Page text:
Now this storyline I can see and I can understand the true impact it is having on David as a full character. He is very self aware. He is trying hard to not show the rest of his friends what happened to him. He can’t watch as his worst fears about himself are being proved true. We hear how he knows he is weak around Senna but not willing to walk away from her. This push and pull makes their relationship more than just a normal crush relationship.

I remembered this part of the main plot well too. This is the point where our group starts having a lasting impact on the world around them. They are introducing aspects of the real world to this new world. I did have a little trouble believing they could do all the work they needed to do in such a short amount of time. But Jalil is smart so I am letting that slide.

I know the next book is one that I struggled with when I first read the series. I remember it being about fighting and tactic heavy and less about the characters. I am interested to see how I feel about it now. 


Realm of the Reaper (Everworld #4) – K.A. Applegate – Mini-Review

519Q8QTAMYL._SX276_BO1,204,203,200_I am going to do a mini-review for the rest of these books. I have looked at things like the writing and the plot progression in depth before and I think at this point there is nothing too new to say about any of it. I want to concentrate some of these reviews on the development of the characters. This is where this series excels and I am curious how I see their progression now. I don’t think I need to do a longer review with these anymore, because it will just get repetitive.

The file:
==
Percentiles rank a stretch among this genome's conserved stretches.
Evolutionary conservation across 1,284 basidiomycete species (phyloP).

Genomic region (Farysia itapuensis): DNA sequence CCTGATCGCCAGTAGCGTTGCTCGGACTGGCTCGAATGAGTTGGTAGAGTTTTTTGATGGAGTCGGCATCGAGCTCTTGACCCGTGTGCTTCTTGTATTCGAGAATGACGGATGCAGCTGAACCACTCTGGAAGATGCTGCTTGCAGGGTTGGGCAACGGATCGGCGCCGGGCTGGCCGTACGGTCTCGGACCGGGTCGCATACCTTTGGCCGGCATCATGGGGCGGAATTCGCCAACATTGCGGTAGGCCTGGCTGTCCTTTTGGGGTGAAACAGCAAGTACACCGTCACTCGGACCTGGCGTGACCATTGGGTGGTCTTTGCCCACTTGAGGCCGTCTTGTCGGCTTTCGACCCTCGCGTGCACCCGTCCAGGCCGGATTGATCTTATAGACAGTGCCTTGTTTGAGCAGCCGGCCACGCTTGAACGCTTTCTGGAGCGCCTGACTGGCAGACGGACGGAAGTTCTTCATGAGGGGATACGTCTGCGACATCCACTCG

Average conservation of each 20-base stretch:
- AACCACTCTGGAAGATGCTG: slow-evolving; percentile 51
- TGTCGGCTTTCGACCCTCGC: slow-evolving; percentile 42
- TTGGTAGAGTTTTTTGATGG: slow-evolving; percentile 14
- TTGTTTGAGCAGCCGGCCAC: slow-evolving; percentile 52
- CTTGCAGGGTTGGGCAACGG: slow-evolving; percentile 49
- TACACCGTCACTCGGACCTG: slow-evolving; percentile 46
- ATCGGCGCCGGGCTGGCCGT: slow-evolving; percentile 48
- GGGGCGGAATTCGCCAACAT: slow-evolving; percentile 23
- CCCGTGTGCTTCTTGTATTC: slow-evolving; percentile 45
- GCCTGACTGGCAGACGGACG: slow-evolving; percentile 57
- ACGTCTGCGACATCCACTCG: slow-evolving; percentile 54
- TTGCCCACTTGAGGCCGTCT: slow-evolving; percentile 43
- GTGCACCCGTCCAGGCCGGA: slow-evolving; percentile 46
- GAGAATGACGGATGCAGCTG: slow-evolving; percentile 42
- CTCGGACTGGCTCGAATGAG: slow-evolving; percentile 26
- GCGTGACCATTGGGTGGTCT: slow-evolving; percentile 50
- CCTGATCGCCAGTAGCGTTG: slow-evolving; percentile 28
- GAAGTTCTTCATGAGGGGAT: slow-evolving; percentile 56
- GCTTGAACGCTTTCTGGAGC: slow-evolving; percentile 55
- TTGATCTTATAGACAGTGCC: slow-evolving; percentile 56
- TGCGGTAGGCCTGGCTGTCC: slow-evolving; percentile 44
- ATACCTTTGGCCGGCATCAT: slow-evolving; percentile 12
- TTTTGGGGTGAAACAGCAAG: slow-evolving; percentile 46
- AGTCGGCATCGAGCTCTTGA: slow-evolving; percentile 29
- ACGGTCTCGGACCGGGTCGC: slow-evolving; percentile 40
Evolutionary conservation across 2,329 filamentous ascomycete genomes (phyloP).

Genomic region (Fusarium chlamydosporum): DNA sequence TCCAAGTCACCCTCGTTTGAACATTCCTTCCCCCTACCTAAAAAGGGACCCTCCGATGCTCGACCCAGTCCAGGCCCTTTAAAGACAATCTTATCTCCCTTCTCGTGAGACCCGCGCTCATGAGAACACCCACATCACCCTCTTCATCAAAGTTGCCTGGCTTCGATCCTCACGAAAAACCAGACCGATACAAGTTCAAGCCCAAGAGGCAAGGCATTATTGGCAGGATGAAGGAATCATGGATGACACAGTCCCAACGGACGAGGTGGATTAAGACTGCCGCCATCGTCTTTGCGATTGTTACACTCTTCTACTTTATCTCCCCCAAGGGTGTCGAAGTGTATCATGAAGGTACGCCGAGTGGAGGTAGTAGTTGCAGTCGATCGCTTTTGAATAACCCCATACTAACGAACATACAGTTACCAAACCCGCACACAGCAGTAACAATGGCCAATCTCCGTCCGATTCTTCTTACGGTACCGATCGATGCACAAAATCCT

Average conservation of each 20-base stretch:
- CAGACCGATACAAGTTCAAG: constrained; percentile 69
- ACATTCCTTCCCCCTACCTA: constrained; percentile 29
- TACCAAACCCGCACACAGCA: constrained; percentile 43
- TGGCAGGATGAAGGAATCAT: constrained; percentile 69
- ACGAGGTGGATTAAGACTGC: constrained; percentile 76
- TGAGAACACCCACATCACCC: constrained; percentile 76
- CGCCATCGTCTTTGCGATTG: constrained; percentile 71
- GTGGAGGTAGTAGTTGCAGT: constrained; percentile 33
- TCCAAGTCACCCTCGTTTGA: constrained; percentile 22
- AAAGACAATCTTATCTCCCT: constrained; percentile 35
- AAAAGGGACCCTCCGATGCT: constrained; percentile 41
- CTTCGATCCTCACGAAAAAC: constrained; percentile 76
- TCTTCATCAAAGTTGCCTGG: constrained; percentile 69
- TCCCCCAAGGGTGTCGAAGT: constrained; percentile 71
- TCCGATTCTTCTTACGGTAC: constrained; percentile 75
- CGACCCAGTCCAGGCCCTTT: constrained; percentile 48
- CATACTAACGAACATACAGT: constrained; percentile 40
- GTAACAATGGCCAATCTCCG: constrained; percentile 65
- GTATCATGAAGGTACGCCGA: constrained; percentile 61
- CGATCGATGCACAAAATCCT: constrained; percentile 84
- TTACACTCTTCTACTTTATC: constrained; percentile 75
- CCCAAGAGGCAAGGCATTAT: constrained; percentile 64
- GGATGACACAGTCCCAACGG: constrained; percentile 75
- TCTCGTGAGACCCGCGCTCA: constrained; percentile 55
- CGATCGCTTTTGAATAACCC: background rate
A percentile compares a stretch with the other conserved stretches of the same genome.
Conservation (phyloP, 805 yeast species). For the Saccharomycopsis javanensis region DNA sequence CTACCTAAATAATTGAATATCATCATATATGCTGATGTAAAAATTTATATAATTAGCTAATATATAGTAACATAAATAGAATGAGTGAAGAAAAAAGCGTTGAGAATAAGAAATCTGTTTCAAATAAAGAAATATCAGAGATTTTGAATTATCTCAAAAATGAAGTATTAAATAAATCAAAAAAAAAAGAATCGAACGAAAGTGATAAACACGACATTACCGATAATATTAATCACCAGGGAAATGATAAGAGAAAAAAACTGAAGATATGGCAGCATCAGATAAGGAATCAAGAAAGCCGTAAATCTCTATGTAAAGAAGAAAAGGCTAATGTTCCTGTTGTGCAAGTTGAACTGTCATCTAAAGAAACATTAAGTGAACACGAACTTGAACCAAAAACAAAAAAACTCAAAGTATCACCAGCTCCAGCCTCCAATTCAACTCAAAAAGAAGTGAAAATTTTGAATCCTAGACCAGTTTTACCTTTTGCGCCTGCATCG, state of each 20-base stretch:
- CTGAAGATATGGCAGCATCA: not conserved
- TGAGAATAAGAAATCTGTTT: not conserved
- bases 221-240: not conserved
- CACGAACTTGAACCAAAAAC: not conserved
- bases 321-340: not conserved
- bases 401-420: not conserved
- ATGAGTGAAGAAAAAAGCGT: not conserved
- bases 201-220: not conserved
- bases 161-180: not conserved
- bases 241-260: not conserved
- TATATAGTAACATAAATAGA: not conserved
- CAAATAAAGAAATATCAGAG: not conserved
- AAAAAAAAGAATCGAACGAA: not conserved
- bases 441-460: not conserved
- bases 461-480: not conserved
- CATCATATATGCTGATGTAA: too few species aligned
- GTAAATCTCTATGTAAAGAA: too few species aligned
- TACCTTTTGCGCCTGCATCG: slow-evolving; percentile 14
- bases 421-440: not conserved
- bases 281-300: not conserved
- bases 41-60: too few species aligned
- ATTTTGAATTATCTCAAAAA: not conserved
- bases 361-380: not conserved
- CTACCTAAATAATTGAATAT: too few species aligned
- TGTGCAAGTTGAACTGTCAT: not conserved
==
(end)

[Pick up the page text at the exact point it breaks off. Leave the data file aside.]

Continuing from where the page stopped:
This is Jalil’s book. I was having trouble remembering what Jalil’s story was. I knew some of David’s, April’s and Christopher’s but I couldn’t for the life of me remember what Jalil was doing in the story.

I forgot that Jalil has OCD. We see it from the first pages. He is enslaved to his mind and he hates it. He can’t fight it and he doesn’t let anyone know what it does to him. In Everworld though he is free. Senna gave him that freedom which makes him appreciate her but also hate her.

I most curious about how his story grows. Jalil is very logical. He loves science and everything has to have an explanation. He is trapped in his own mind in the real world so he uses knowledge to control everything else around him. He is going to change, take on the idea that things are different in this world and that is okay.

I still like watching Jalil try to make sense of this new world he is in. He is slowly realizing that magic is real here. That science is not the same. I am want to see how he begins to rethink his two worlds. One he is trapped in a disease he can’t free himself from. In another world he is free of that disease but he has many more dangers to fight. I think he whole story is going to revolve around this fight and I am eager to see how it comes out.

This book also introduced Hel which is who I thought abbot when I was reading Neil Gaiman’s Norse Mythology book. I remembered she was in this book and I wanted to see how she compared. I really like how close these books are to the real stories and how Applegate makes them her own as well.

Four Star

Circe – Madeline Miller- Review

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How much do you know about Circe? Only remember her as the one who turned men into pigs? Ever wondered what her backstory was? Circe was disgraced, cast out and forced to find a way to stand on her own two feet. She went from wishing anyone would see her, to hiding from the world to finding her place in the moral and immortal world.

 

 

 

What I Loved_-4